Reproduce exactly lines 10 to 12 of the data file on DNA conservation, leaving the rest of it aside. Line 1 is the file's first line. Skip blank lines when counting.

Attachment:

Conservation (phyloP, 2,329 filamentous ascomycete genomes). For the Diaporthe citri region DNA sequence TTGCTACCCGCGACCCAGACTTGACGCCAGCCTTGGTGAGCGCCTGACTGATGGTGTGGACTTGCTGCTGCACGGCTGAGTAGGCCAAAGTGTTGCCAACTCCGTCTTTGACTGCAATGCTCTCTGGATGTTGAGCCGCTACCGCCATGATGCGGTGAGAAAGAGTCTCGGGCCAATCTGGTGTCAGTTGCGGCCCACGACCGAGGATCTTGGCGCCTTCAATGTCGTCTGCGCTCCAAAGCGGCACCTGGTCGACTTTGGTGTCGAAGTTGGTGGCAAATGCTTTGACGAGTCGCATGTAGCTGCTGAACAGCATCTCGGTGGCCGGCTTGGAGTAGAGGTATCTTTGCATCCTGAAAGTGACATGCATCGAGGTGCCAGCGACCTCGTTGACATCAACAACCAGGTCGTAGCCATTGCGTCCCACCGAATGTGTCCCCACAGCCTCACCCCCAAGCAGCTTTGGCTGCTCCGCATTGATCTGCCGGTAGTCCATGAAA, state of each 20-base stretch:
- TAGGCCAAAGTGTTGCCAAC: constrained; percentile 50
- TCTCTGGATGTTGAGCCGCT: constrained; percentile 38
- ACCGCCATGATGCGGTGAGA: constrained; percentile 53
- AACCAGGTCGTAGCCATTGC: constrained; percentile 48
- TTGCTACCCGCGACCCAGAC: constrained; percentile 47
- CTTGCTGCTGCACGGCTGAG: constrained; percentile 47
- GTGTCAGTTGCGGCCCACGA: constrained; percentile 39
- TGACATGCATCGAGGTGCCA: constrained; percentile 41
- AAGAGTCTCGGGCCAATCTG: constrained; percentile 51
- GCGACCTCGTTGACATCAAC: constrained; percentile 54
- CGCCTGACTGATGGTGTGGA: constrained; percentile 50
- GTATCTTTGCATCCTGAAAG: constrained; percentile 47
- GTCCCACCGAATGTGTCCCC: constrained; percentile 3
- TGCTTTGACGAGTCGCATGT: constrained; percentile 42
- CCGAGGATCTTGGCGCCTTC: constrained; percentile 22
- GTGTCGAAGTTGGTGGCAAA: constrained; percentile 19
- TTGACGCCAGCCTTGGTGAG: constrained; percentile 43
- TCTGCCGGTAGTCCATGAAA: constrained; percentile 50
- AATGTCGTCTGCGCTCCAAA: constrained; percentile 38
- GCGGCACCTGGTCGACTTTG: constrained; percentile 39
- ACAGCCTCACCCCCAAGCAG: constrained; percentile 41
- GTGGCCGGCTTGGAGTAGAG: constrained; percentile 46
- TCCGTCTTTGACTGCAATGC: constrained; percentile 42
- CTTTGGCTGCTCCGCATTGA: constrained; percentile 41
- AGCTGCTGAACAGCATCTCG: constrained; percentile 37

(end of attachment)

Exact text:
- AAGAGTCTCGGGCCAATCTG: constrained; percentile 51
- GCGACCTCGTTGACATCAAC: constrained; percentile 54
- CGCCTGACTGATGGTGTGGA: constrained; percentile 50